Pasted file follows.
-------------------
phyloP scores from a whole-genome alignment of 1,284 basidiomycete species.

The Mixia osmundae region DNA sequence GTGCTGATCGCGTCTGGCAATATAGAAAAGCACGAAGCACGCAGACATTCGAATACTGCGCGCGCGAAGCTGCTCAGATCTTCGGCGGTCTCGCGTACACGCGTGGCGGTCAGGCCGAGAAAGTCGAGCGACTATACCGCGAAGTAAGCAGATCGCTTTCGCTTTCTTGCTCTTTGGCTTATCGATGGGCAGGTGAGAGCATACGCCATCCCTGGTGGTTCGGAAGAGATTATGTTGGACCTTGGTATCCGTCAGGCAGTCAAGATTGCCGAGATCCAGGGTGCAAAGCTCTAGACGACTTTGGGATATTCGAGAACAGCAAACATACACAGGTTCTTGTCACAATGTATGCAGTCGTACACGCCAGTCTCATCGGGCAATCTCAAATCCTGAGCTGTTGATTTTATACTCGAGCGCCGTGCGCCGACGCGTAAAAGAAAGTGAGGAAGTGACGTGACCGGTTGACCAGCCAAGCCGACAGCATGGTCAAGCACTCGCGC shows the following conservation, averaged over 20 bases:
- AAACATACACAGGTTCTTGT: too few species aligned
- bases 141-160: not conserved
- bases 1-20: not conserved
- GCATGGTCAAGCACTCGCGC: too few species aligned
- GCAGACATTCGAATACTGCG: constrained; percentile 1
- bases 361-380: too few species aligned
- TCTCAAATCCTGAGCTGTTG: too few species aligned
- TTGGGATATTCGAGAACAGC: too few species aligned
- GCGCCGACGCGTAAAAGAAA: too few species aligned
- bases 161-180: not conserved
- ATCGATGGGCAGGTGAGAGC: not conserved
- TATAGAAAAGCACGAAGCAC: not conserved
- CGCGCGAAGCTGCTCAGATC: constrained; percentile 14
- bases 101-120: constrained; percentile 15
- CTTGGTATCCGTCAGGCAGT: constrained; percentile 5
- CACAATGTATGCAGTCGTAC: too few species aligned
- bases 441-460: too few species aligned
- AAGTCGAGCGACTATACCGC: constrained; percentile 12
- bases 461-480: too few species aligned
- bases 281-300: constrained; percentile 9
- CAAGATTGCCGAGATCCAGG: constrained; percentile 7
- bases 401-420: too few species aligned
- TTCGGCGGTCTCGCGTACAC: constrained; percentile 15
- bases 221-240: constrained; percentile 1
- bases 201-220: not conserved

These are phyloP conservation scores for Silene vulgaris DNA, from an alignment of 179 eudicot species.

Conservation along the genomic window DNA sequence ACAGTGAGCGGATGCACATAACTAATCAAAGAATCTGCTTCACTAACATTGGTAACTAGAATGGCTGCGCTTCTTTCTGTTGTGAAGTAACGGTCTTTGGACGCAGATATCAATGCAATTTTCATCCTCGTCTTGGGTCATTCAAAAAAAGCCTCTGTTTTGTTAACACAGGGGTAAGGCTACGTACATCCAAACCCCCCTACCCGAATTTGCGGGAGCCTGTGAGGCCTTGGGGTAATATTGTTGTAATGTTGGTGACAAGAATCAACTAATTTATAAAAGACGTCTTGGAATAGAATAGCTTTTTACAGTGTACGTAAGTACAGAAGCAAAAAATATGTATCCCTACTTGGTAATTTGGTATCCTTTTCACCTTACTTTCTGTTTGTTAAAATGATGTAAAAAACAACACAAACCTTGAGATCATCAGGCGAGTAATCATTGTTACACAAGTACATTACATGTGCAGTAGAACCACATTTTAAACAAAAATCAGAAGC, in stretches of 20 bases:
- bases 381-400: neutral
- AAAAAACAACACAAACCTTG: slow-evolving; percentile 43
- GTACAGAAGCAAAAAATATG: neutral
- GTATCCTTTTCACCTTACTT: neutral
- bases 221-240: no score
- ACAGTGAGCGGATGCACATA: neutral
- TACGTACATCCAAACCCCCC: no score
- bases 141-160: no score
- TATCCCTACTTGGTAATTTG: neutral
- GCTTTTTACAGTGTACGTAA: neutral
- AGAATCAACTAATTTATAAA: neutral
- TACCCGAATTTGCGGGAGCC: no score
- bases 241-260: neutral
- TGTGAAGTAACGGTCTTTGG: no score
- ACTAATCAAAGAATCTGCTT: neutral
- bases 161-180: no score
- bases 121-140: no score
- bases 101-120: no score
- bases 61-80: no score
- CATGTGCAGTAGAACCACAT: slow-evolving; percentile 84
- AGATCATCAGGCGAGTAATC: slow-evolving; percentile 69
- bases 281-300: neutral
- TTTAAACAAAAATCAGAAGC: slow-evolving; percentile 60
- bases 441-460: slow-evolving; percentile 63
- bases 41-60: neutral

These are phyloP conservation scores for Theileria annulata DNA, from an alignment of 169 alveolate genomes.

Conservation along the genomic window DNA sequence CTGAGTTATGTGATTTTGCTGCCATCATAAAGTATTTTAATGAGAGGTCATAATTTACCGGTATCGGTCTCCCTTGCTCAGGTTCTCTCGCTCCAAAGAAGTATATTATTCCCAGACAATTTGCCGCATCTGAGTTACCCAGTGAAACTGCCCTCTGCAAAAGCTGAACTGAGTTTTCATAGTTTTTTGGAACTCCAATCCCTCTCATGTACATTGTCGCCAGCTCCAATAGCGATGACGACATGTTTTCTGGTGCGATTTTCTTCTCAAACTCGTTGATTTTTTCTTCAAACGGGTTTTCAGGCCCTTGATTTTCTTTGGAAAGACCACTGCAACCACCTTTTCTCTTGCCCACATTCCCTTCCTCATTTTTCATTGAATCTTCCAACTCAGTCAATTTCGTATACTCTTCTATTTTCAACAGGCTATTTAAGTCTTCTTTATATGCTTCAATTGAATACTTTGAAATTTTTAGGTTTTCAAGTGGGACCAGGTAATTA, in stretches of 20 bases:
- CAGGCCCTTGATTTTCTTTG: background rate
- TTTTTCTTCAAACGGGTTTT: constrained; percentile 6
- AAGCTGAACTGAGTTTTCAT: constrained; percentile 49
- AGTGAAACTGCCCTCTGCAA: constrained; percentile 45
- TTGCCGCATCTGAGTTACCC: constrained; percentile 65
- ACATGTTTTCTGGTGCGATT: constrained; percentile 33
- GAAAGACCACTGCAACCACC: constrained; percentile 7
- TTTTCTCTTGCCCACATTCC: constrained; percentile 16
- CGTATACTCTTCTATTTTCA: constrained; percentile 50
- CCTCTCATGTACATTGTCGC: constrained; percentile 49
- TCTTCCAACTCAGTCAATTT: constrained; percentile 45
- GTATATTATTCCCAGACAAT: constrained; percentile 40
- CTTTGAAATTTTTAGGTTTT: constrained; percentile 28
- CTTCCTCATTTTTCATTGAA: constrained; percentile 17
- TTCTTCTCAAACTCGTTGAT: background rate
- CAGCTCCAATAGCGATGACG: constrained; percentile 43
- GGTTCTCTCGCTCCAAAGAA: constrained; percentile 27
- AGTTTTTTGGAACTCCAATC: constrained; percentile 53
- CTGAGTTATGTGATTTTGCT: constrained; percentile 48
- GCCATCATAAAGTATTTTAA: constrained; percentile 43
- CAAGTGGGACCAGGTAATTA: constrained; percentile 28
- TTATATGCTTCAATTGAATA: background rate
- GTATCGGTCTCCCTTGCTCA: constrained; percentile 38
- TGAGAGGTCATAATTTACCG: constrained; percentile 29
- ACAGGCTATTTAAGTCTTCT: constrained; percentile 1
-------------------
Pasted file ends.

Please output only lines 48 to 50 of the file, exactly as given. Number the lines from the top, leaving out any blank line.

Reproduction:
- bases 61-80: no score
- CATGTGCAGTAGAACCACAT: slow-evolving; percentile 84
- AGATCATCAGGCGAGTAATC: slow-evolving; percentile 69